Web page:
Non-profit organization seeks public’s input on where to locate a new Bethlehem Promise Neighborhood.

Bethlehem, Pa.  – March 5, 2015 – A non-profit community organization based in downtown Allentown is planning to bring its program to Bethlehem and wants the public’s input on where it should be located within the city. To get that feedback it will be holding a series of public meetings in March and April.

The regional Promise Neighborhoods of the Lehigh Valley established its first neighborhood in the Old Allentown Historic District in the city’s downtown seven years ago. The success of Allentown Promise Neighborhood has lead the organization to expand its model to the valley’s other two cities in the coming years. It began with a series of Easton Promise Neighborhood public meetings that were held last fall and which presented the research compiled on that city’s residents and quality of life. The City of Bethlehem is next on the organization’s list for public meetings.

Lehigh University’s Community Fellow Elena De Santis will present the data from her research at each public Town Hall meeting. De Santis conducted an environmental scan of Bethlehem, which covered general demographic information including education, economy, safety and stability, and health. The goal of the public meetings is to include the citizens of Bethlehem in the discussion that will help determine the best place to create a Bethlehem Promise Neighborhood.

Meetings will take place at:

Donegan Elementary School 1210 East 4th Street, Bethlehem March 12 from 6 – 7:30 p.m.

Hispanic Center Lehigh Valley 520 East 4th Street, Bethlehem March 13 from 10:45 – 11:30 a.m. (Note: This presentation will be conducted in Spanish only.)

Additional meetings will be scheduled in the coming weeks and announced on the organization’s web site and social media accounts.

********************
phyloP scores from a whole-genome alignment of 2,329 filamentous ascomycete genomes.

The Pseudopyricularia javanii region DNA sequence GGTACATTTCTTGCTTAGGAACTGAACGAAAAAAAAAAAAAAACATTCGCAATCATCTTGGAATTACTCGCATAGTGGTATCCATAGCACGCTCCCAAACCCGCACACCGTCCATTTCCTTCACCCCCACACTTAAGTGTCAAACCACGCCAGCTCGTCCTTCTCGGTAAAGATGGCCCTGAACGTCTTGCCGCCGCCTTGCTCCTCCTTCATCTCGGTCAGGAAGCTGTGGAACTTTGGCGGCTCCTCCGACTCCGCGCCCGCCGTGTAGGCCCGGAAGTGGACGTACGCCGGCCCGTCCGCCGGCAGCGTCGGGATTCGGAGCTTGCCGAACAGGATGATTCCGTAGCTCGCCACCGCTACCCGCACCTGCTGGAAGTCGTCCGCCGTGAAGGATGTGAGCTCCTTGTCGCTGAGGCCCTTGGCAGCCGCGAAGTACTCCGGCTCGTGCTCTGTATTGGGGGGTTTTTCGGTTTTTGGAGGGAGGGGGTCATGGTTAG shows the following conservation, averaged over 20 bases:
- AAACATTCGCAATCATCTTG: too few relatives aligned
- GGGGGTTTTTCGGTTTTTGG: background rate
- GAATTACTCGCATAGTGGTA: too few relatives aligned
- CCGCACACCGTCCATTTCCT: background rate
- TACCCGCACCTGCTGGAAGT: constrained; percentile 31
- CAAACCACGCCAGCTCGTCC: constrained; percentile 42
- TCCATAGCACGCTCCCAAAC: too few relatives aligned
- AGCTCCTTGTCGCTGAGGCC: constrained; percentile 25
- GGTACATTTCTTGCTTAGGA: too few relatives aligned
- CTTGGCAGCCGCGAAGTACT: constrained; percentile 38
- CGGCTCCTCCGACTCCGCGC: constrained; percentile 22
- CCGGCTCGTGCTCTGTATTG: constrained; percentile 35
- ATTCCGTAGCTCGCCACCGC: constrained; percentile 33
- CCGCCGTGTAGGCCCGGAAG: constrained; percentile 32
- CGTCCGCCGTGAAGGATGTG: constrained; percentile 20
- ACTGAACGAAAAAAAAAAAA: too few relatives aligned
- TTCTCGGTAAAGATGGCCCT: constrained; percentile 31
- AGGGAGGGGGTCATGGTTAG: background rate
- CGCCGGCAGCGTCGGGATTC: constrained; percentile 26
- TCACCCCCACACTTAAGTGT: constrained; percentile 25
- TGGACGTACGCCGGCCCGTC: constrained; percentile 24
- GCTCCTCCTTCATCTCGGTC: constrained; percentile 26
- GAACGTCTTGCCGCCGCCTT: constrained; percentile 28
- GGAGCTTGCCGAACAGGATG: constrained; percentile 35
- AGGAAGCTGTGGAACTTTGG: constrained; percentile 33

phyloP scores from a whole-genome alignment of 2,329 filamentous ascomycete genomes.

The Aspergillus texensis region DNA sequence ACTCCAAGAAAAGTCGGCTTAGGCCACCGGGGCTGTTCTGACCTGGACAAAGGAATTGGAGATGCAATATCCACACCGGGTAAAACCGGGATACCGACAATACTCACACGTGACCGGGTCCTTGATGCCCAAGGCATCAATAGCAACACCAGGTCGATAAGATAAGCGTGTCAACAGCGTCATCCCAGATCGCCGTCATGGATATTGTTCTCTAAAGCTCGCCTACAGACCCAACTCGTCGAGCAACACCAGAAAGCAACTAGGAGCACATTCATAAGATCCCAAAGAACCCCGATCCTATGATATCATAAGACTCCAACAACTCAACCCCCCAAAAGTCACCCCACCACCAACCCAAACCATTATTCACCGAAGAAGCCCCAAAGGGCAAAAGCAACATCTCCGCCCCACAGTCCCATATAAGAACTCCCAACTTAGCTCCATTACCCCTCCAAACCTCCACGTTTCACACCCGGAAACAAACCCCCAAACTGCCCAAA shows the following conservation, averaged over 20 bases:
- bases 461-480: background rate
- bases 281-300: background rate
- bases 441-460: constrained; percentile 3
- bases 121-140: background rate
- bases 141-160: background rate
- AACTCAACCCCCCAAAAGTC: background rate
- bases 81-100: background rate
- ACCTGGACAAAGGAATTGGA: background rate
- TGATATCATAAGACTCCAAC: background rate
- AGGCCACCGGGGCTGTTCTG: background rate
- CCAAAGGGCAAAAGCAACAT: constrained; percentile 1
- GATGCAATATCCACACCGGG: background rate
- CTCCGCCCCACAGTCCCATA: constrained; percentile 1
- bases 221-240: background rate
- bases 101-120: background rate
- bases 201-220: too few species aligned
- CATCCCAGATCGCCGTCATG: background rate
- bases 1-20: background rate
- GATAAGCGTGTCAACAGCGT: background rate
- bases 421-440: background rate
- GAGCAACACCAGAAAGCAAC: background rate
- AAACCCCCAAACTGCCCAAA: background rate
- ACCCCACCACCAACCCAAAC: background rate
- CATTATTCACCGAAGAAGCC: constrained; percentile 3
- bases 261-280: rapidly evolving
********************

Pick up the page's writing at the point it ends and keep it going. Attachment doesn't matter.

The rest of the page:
Light food and beverages will be provided to attendees at all public meetings, and giveaway items will also be handed out.

Examples of some of the data reported at the public meetings include:

  • Housing: 52.7% of renters pay 30% or more of their income towards their monthly rent, which is a housing affordability issue.
  • Income: There is a difference of $87,068 in annual median income between Bethlehem’s highest earning and lowest earning census tracts.
  • Poverty: 15.1% of Bethlehem families fell below the poverty line within the last 12 months. This percentage increases to 38.2% for single mother households.
  • Education: ​Over 57% of 11th graders at Freedom and Liberty high schools scored basic or below basic on math and science Keystone Exams.
  • Income: Median household income for property owners- $65,824; median household income for renters – $30,144.

Inspired by the Harlem Children’s Zone, the U.S. Department of Education’s federal Promise Neighborhoods program is an initiative designed to break the cycle of generational poverty by wrapping children in a pipeline of health, social, and educational supports from birth through college. It utilizes efforts to mobilize residents, community partners, educational institutions, and business leaders to ensure the success of children from birth to career so they will thrive, succeed in school and become vital members in the community.

About Promise Neighborhoods of the Lehigh Valley Founded in 2007 by the United Way of the Greater Lehigh Valley, Promise Neighborhoods of the Lehigh Valley unites residents and leaders from various sectors to ensure the success of children from birth through career. Promise Neighborhoods, a 501c3 non-profit organization, accomplishes its work through place-based, collective impact efforts, like Allentown Promise Neighborhood. Its office is located at 1101 Hamilton Street, Suite 345 in Downtown Allentown. For more information, visit


Media Contact:
Tracey Werner, Blabbermouth Communications